I suppose that someone could customize an OpenID environment to implement a white-list of relying parties that are allowed to use the service and a relying party could implement customization to only allow use of certain OpenID providers. It would also be possible to customize a SAML deployment to allow a relying service provider and an identity provider to automatically register with each other without any human involvement or vetting. (In fact, we did a POC on this for a customer.) Which brings me back to my original point: practices and procedures influence the user-centricity and trustedness of any deployment.


So you should choose between user-centricity and organization-centricity based on whether the user or some organization is an appropriate source for authoritative/trusted information.
The technology choice should be a separate decision and should be based on how much trust is needed for the situation.

Thursday Aug 16, 2007

Trusted Sources of Information

I decided to make my first blog post be about trust because as an IT architect for Sun, responsible for identity and application security, I spend a great deal of time thinking about identity and trust.

I think many of us have had a seminal moment that wakes us up to an awareness of trust (or the lack thereof) on the internet. For me it was back in the early '90s when I received an email that stated that gang members in San Jose CA would drive around at night without their lights on and if anyone flashed their lights at them, the gang members would chase them and shoot them. I'd never received a hoax email before, so just unthinkingly forwarded the email to a friend who lived near there. My friend called the police and found out, fortunately, that it was a hoax. Afterward, I felt a little silly for believing something so ridiculous, but learned, sadly, that the age of internet innocence was long gone and that I would have to evaluate whether an email came from a trusted source of information.

When designing or reviewing application security mechanisms, I ask a similar question. "Are the security decisions based on information from a trusted source?"

This is an important question to ask when deciding between what I'll call a user-authoritative identity scheme and an organization-authoritative identity scheme. For the purposes of this post, in a user-authoritative identity scheme the user is in complete control of their identity and is considered the trusted source of information attributes about themselves. For example, If I sign up for an account at www.livejournal.com, I get to specify what my name is, which email address I'd like to use, and what my birthdate is. There are no checks or validations performed when I sign up because for this type of application, it's not necessary from a risk or trust perspective. If I say my name is Cinderella or Scheherazade, or that my age is 20 or 40 or 60 it is unlikely to matter to anyone because the nature of the application does not require trusted information.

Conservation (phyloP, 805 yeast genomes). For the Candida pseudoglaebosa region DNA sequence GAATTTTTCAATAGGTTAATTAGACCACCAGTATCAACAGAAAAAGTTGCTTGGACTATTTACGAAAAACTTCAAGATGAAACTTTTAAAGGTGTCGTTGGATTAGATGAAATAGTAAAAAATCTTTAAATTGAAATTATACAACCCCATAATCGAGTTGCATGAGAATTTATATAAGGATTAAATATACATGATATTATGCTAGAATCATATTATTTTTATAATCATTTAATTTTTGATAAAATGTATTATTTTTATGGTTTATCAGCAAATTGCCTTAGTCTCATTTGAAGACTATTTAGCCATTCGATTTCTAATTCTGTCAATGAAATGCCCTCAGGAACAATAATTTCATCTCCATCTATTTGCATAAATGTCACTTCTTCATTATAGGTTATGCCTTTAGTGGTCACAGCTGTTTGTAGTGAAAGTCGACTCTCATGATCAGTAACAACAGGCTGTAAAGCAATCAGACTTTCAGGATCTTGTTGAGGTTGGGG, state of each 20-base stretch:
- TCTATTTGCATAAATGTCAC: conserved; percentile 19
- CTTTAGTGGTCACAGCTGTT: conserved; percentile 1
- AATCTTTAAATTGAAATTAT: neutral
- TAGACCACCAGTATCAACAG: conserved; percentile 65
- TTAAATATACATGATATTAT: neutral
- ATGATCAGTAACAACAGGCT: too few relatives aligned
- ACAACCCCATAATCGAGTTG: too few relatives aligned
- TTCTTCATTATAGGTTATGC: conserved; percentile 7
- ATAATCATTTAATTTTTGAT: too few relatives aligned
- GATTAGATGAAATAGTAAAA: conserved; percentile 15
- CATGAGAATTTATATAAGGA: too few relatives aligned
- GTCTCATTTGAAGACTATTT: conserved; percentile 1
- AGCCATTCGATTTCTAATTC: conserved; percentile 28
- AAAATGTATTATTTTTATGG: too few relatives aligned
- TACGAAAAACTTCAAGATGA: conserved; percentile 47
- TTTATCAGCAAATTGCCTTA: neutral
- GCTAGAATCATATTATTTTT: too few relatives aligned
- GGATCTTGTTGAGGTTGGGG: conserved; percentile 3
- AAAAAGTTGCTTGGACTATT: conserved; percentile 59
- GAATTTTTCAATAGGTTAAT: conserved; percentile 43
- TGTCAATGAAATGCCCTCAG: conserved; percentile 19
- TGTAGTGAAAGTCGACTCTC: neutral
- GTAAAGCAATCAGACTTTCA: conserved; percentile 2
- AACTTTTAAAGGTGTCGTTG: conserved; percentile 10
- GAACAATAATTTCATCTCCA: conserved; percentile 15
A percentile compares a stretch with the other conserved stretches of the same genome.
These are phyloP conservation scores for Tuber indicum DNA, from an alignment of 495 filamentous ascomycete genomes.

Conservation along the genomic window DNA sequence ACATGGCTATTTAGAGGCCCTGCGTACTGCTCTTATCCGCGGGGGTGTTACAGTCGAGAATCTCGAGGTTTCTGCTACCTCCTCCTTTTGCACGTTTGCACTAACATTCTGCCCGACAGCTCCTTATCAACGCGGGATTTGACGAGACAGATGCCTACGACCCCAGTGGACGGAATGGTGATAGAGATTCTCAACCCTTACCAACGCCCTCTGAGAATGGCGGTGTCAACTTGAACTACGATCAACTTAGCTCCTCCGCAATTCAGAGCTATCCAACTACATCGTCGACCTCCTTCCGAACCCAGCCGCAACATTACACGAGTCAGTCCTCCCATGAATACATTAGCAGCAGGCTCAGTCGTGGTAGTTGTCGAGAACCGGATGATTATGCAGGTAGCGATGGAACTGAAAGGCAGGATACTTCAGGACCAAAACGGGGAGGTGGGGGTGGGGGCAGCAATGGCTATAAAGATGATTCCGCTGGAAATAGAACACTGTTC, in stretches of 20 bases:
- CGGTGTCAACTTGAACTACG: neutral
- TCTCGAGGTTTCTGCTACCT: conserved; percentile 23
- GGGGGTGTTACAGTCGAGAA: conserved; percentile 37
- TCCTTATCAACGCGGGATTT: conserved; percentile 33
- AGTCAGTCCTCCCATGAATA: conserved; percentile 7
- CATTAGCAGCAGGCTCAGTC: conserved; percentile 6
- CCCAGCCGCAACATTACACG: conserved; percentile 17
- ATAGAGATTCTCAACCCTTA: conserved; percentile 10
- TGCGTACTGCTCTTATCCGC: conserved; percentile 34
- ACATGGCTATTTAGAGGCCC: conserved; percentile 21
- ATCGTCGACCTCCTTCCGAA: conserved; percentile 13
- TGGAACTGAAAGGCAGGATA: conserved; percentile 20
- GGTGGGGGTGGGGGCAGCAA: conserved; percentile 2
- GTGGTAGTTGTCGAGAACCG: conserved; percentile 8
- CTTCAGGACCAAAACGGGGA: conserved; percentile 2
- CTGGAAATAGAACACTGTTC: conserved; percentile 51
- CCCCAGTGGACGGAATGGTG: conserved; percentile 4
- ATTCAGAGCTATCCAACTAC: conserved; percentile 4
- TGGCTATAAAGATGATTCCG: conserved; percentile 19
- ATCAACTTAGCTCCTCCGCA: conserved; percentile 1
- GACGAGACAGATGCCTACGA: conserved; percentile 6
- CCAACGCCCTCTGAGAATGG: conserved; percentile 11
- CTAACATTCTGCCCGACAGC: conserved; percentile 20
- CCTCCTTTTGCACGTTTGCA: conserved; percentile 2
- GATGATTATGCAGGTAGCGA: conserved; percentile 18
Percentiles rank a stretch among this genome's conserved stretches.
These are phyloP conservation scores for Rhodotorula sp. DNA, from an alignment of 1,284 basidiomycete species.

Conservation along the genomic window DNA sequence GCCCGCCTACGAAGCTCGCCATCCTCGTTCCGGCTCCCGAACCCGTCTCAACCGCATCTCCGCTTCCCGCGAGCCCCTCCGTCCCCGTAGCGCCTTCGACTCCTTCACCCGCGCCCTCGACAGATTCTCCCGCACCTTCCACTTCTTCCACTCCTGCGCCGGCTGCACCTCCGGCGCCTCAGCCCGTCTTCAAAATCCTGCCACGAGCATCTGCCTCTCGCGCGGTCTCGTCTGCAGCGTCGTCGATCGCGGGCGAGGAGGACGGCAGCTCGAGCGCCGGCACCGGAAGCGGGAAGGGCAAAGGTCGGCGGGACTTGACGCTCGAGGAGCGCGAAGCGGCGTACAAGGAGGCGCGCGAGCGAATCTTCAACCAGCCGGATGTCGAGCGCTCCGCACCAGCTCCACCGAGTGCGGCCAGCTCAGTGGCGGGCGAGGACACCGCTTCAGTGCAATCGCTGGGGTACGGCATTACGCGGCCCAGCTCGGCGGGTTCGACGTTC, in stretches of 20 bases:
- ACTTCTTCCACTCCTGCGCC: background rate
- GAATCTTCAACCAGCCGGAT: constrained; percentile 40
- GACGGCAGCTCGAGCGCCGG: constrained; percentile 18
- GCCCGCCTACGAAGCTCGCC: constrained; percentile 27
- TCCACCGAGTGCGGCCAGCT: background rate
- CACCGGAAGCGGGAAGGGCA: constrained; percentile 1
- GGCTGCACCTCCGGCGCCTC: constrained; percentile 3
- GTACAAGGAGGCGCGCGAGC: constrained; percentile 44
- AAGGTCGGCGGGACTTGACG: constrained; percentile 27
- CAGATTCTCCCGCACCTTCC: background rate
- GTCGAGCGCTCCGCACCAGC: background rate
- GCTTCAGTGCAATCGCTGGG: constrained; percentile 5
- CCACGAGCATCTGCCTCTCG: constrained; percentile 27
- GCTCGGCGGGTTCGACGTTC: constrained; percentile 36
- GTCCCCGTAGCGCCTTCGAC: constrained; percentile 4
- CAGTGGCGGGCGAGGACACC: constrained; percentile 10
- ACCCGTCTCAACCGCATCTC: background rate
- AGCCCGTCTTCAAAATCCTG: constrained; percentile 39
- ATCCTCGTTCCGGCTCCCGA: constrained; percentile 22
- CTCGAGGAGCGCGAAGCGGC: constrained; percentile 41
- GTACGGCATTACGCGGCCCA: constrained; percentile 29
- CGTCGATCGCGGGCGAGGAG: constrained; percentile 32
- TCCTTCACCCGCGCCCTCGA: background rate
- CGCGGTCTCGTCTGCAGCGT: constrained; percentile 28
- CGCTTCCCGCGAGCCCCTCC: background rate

In an organization-authoritative identity scheme, on the other hand, an organization (a company, hospital, government, university, non-profit etc.) owns a portion of the user's identity in that it serves as the authoritative source of information for it, with respect to that organization and any partner organizations. The organization (not the user) is the authoritative source for user attributes such as the user's employee/membership status and id number, job/member level, and access rights or entitlements within the organization(s). For example, if I ask for a AAA discount at a hotel, AAA is the authoritative source for whether I'm a member of this organization. If I apply for a loan, Sun Microsystems is the authoritative source of information about whether I'm employed by Sun. The bank isn't going to just trust me on that, because I might lie in order to get a loan. Similarly, when I use a Sun application, Sun (not me) is the authoritative source of information about what applications I'm allowed to access. So there are many scenarios where an organization-authoritative identity scheme is needed because the user might not be a trusted and authoritative source.

When designing any system, it is important to consider whether a user-authoritative or organization-authoritative identity scheme is most appropriate. It is helpful to evaluate the identity information that is used as a basis for security decisions. Is such information coming from a trusted source? Would the source stand to benefit if it supplied false or incomplete identity information? What could a person do if false identity information were supplied? Does the source have practices to ensure the integrity and correctness of the information supplied? These are a few examples of questions that can be used as a litmus test to evaluate the appropriateness of a design from an identity-centricity perspective.

In my next few posts I'll continue this thread on trusted sources of information, discussing how this relates to concepts such as user-centric identity, security, and risk as well as how we at Sun have used some of today's popular technologies, such as SAML and OpenID, to create identity systems of varying trust levels.